Source: Australian Type Foundry (http://www.atf.com.au/work/abc-typeface/)

The brief from ABC (Australian Broadcasting Corporation) was extensive and had some key requirements, out of which one was to capture Australia’s ‘essence’ and align it with the ABC brand. After an unsuccessful trip to Facebook to gather some initial ideas, Wayne settled on three main characteristics for the font-to-be: open space, proudly inclusive and the larrikin element.

Source: Australian Type Foundry (http://www.atf.com.au/work/abc-typeface/)

The result was an amazingly comprehensive font family, optimised for both print and screen-based media.


Warwick Cox—a lively bloke as he is—told an entertaining success story about his company Crowd Delivery. He had started off with a conventional shopping app, but was struggling to get traction.

He began to approach customers for feedback—going door to door, sitting next to random people and asking them about his app—until he realised the user interface and aesthetics to be a major bottleneck. Where he had offered extensive lists to choose groceries from, the users wanted to type in a free-form shopping list instead.

Scrapping everything and focussing on that core functionality made the company an immediate success—for example, the users were now able to order “two avocados: one firm, one ripe” and “those weird red German biscuits” from Aldi.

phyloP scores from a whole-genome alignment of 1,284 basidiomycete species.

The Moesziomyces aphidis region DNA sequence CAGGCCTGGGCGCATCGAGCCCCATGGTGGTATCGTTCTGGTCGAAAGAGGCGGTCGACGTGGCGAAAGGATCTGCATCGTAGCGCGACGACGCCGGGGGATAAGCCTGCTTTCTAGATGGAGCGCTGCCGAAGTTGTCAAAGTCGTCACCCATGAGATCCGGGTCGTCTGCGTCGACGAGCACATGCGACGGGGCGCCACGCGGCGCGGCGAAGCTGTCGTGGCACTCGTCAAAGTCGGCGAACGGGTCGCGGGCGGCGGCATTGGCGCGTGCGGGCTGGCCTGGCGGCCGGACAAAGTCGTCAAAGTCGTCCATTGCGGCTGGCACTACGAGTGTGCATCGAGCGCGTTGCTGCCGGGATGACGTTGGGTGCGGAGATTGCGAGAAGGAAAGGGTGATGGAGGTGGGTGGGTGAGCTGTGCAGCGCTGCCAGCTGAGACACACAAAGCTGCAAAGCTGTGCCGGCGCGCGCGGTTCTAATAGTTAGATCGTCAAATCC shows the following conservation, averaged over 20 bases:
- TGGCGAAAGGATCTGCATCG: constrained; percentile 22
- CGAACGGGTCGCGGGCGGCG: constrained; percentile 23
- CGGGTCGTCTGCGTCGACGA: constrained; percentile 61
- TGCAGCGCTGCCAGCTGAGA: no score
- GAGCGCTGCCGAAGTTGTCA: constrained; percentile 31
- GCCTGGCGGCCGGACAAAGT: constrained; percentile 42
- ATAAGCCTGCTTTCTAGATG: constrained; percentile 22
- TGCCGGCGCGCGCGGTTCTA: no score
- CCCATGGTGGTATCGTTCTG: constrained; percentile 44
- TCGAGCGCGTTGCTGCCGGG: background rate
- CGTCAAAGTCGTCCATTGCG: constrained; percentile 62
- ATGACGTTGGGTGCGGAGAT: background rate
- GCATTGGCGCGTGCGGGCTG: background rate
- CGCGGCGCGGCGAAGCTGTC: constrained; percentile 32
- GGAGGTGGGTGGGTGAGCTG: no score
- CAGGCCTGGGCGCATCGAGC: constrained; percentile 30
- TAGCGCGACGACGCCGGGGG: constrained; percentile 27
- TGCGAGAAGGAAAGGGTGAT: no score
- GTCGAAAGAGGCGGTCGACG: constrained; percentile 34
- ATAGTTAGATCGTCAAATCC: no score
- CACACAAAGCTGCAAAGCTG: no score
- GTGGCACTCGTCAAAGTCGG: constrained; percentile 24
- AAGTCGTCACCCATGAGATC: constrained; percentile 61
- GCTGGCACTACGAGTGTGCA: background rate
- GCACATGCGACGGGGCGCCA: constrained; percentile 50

The conference’s trump ace (no pun intended) was undoubtedly Mina Markham’s powerful and emotional talk. She is the author of Pantsuit — a design system created for Hillary Clinton’s 2016 presidential campaign.

Over the 18-month period leading to the elections, Mina’s team had grown to 80 people. They built an incredible design system, consisting of a pattern library, framework, and style guide.

As the project progressed, it became obvious that done is better than perfect. You have to accept technical debt in order to get things out the door quickly. In Pantsuit’s case, there was no requirement for maintainability since the code was going to be retired after the campaign. The team focused on delivering stability instead.

Working for Hillary brought also lots of attention with it, and not always the best kind. Mina started receiving negative comments on social media, which eventually transitioned to personal threats. Fortunately, it didn’t lead to anything serious.

Pantsuit was intentionally kept closed-source to avoid the opposition to generate vote-suppressing content. Despite this effort, some fake materials with deceptive messages still emerged, imitating Pantsuit’s visual style.

After the elections were over with the result people hadn’t hoped for, Mina received incredible feedback from her team, saying Pantsuit enabled them to build products quickly and efficiently. But it was especially nice to get positive feedback from Hillary herself. She felt loved, trusted and respected working on the campaign.


This concluded Respond17—fourth and last in its series, as announced by John Allsop. This only means Web Directions is working forward to something new and exciting to bring us.